Remember – people need to connect with you multiple times before they’ll buy into what you’re selling. It used to be that people had to see something 7 times, but that number is increasing as the amount of content in general grows and our attention spans are shorter.
You can use regular content planning tools for your podcast content. If you have a way of planning blog posts or IG posts – that process will work for podcasts as well. In Dare to Grow we use our content matrix (which is inside the content planning workshop just in case you want to go look for it). The matrix essentially asks you: what is your audience struggling with today? If that struggle keeps happening what would be the long-term negative consequences? For example: Today my audience might be struggling to try to come up with content ideas the day before something needs to be published. The long-term consequences would be never growing their audience to the point of sustaining their business.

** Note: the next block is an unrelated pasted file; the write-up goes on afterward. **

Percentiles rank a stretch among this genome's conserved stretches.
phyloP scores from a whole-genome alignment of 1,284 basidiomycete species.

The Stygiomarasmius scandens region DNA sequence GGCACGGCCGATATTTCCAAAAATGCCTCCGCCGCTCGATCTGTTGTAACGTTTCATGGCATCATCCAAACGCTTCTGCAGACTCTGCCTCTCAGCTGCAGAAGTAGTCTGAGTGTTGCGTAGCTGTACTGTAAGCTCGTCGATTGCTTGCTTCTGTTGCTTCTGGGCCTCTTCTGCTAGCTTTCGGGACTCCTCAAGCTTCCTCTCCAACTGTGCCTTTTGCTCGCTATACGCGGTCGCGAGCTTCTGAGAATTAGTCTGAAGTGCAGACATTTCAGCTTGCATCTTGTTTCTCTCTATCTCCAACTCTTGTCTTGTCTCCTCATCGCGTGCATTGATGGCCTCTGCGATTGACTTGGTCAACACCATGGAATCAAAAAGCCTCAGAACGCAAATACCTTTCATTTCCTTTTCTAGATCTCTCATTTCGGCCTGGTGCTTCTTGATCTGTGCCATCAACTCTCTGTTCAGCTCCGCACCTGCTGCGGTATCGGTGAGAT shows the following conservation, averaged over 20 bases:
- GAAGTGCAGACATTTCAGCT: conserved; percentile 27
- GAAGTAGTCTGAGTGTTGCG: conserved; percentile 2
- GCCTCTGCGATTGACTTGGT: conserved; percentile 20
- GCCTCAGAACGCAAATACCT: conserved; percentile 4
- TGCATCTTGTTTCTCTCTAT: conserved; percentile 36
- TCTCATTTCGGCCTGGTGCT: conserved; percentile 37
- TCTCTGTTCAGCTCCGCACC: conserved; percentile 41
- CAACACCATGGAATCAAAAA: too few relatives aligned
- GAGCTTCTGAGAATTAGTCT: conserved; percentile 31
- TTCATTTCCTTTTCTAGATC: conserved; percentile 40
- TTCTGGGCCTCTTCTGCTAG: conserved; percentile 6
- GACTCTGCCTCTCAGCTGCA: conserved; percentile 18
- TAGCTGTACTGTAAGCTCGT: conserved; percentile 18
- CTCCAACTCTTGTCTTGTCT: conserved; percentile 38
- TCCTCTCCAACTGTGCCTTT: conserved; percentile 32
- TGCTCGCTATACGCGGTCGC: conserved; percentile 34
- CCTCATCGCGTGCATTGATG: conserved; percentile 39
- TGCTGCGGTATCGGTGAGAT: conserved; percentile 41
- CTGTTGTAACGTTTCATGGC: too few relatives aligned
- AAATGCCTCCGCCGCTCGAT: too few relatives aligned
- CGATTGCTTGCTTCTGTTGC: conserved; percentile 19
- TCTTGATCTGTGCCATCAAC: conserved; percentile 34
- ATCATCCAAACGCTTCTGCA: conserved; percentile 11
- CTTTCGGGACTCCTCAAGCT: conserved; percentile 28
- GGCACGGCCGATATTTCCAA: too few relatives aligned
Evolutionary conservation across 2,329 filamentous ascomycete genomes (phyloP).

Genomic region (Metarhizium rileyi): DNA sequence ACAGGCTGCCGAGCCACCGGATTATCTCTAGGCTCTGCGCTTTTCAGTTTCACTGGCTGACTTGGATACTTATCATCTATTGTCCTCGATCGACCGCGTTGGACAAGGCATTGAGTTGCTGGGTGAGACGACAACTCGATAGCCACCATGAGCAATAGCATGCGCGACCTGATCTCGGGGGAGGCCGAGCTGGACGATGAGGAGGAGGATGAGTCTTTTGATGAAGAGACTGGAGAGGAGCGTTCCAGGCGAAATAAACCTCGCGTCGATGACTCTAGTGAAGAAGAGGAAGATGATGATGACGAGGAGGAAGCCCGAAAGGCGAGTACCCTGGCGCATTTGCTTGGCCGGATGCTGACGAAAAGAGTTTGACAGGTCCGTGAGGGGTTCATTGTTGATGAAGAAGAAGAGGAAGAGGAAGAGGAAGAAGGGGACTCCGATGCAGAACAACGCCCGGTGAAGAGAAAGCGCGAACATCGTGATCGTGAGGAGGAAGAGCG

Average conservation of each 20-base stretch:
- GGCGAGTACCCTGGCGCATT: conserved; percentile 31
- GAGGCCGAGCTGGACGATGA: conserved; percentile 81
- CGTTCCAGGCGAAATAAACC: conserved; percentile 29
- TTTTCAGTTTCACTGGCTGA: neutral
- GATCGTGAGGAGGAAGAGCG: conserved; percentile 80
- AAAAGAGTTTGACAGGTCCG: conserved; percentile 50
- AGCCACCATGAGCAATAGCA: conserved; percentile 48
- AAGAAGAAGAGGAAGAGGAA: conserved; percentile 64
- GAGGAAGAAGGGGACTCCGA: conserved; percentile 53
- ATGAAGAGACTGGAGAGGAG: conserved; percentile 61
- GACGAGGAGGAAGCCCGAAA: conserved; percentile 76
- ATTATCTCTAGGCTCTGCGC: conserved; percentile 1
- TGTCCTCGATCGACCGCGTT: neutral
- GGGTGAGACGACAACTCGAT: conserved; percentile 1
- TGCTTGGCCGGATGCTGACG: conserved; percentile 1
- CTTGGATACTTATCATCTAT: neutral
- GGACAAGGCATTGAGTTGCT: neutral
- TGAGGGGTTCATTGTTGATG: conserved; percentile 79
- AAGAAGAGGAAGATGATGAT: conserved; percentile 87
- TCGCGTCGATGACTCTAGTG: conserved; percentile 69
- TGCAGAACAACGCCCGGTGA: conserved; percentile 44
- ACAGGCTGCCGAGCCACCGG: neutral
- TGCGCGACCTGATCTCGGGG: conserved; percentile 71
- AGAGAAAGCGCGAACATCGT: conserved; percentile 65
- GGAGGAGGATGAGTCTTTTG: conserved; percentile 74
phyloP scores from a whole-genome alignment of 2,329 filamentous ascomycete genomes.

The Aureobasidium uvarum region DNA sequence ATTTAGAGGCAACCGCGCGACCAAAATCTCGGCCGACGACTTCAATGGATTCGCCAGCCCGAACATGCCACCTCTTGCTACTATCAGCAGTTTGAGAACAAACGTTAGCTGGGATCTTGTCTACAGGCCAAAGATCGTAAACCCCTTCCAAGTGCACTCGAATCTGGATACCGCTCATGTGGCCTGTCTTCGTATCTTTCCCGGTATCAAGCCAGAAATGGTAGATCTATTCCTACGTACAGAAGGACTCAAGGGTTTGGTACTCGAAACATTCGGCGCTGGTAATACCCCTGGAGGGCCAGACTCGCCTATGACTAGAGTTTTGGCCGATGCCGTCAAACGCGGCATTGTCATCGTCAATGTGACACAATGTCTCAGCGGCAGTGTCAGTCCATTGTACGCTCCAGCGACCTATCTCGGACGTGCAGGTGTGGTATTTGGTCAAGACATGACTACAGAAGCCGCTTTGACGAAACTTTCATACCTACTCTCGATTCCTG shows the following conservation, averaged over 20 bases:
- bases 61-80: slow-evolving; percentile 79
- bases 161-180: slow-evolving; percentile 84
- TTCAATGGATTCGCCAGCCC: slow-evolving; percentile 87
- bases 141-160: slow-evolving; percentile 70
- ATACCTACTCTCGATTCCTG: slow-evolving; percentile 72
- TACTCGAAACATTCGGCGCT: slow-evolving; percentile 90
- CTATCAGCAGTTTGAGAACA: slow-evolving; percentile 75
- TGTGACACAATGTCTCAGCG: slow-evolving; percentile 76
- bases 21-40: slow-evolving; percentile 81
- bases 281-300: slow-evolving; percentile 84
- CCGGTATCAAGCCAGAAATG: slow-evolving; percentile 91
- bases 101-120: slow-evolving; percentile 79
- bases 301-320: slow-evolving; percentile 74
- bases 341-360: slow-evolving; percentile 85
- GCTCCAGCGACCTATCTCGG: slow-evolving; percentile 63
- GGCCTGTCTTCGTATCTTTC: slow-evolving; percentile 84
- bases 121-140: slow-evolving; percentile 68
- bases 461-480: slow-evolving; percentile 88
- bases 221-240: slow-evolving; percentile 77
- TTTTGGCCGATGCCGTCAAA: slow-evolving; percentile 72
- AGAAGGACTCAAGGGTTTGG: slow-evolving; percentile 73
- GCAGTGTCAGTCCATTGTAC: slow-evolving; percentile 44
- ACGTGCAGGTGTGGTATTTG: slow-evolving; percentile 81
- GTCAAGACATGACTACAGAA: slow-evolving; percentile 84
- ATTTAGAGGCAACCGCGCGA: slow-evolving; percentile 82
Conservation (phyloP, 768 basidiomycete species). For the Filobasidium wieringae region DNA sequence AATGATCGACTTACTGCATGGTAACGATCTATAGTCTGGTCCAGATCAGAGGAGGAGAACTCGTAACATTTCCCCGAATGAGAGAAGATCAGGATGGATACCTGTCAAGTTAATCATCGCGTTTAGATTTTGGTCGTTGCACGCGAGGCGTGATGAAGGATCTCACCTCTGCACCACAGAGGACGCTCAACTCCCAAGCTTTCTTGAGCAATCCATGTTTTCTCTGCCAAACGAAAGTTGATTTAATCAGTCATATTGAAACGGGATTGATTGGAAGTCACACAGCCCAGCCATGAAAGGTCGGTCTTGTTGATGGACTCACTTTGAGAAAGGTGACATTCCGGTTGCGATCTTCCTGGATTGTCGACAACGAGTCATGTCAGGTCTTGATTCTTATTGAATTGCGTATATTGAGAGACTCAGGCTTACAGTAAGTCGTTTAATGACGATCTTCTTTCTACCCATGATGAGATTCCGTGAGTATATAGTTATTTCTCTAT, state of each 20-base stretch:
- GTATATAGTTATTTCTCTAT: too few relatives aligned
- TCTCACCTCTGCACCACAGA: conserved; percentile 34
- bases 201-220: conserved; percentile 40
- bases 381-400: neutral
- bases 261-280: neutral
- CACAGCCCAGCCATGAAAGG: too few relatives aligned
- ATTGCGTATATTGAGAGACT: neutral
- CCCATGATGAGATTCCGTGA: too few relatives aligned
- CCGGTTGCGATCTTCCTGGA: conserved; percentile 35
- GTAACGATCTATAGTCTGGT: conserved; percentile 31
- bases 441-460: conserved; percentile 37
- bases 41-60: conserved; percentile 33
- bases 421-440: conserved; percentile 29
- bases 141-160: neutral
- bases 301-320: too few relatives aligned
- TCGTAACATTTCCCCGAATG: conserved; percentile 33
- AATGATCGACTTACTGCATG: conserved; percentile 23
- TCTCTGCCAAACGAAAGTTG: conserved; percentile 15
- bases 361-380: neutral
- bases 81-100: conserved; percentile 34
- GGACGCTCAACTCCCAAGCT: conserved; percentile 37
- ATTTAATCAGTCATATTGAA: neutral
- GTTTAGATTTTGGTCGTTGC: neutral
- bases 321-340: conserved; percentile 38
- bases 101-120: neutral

Then the other side of the matrix is what would today look like without that problem and what would next year or 5 years from now look like without that problem – best-case scenario. For the same example, it could be: Today they didn’t even think about Instagram because all of their posts for this week are scheduled and ready to go. Long-term – they show up consistently for months (while not spending a ton of time on Instagram or worrying about what to post) and fill up their client roster or sell out their program.
We use the matrix to understand what potential clients or customers are thinking about and wishing for so we can create content they identify with and moves them to action. Remember, your podcast is part of your marketing funnel so your content has to connect with your ideal customers or clients.